Senior Advocate of Nigeria (SAN) is a title that may be conferred on legal practitioners in Nigeria of not less than ten years’ standing and who have distinguished themselves in the legal profession.
The conferment is made in accordance with the Legal Practitioners Act 207 Section 5 (1) by the Legal Practitioners’ Privileges Committee, headed by the Chief Justice (as Chairman), and consist of the Attorney-General, one Justice of the Supreme Court.
Lawyers who wish to apply for the rank of Senior Advocate of Nigeria(SAN) may have to think twice and count the costs before making the move.
See the Requirements for Becoming a Senior Advocate of Nigeria (SAN) below:
1. To become a Senior Advocate of Nigeria, an applicant must be a citizen of Nigeria.
3. Before you become a Senior Advocate of Nigeria, you must be of good character and of impeccable integrity.
4. An applicant must register for the award with a non-refundable fee of #300 000 (Three hundred thousand naira).
5. He must submit to the Legal Practitioners Privileges Committee a list of ten judges of superior courts of record before whom he has appeared and argued important cases. The Committee will select any three of those judges to give testimonial statements about the applicant.
6. He must also submit a list of colleagues with whom he has handled cases. Three of whom will be selected to give testimonial statements about him.
7. An applicant must submit the particulars of contested cases in which he personally handled: 8 judgments of the High Court, 6 judgments of the Court of Appeal and 3 judgments of the Supreme Court. But where he appeared only before the Supreme Court, he will be required to submit 6 judgments of the Supreme Court.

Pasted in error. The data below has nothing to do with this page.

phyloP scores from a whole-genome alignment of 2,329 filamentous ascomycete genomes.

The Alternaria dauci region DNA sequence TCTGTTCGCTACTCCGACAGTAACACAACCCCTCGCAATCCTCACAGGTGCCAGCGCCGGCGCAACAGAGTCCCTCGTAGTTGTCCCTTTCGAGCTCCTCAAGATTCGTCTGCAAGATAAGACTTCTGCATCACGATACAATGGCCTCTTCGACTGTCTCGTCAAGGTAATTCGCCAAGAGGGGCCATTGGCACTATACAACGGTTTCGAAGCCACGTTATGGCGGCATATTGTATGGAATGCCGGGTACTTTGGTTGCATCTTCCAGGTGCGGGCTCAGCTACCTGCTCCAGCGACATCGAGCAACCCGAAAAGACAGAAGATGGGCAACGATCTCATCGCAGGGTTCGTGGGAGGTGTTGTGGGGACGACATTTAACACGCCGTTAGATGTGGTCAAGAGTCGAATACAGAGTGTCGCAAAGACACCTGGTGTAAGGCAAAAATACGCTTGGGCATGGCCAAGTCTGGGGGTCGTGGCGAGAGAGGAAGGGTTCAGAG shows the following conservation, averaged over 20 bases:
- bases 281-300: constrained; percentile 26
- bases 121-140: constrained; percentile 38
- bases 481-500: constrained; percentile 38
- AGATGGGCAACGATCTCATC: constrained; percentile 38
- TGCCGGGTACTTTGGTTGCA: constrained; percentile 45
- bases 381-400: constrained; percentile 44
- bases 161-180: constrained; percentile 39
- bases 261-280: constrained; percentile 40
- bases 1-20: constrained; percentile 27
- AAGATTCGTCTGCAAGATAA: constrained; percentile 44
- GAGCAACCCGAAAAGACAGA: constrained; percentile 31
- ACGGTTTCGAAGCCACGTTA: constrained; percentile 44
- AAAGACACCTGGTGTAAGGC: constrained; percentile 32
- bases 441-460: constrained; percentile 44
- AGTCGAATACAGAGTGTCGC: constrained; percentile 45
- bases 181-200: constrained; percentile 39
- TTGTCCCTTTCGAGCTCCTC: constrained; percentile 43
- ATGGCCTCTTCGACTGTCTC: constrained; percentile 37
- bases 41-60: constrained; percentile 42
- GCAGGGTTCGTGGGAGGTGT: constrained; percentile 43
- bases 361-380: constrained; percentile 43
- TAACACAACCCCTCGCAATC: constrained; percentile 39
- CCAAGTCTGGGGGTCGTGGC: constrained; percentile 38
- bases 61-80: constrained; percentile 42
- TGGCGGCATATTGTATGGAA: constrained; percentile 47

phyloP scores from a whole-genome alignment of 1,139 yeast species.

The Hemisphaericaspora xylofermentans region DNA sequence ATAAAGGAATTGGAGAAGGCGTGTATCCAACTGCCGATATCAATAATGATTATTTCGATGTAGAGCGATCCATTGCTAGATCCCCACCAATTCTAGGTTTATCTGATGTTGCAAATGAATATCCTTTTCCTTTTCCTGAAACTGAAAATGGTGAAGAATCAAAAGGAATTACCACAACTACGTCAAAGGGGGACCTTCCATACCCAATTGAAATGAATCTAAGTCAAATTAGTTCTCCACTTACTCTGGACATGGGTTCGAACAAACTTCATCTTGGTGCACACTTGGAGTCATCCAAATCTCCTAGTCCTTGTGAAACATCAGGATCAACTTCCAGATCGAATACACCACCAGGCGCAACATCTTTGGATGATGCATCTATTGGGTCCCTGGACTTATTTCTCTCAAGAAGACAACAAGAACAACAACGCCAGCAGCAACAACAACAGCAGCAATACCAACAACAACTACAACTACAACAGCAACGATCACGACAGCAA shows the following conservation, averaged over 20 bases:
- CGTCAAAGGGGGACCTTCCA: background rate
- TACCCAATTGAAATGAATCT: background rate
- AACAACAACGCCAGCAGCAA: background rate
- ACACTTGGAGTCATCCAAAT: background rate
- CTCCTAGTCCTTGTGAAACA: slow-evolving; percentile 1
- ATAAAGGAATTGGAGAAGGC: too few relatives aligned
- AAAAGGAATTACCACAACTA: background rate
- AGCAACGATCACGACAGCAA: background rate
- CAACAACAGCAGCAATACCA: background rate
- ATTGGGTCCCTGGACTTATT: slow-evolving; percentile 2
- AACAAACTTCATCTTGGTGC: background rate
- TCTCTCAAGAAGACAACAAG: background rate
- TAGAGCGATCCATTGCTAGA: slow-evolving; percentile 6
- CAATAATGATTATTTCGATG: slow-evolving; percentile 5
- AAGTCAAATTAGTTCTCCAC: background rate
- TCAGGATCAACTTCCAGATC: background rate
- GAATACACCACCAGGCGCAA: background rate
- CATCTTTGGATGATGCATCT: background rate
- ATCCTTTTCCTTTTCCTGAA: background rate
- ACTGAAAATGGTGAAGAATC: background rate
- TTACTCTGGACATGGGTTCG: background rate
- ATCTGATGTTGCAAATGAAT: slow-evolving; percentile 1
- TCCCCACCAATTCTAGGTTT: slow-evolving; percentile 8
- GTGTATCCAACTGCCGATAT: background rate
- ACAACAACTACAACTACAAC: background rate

8. An applicant must show evidence of payment of practising fee and membership dues to his local branch of Nigerian Bar Association (NBA) for at least 10 years preceding the year of applying for the award of SAN.
9. He must also show evidence of the payment of income tax for at least 3 years preceding his application.
10. The Legal Practitioners Privileges Committee (LPPC) has a duty to inspect the applicant’s firm to assess: the size and quality of his library, the number and competence of staff and the space and quality of other facilities in the firm.
12. For academics in law, at least 20 copies of outstanding published legal works must be presented to the Committee.
13. Academics must also show that their works are published by reputable publishers whose reputation shall be assessed and determined by the academic sub-committee of the Legal Practitioners Privileges Committee (LPPC).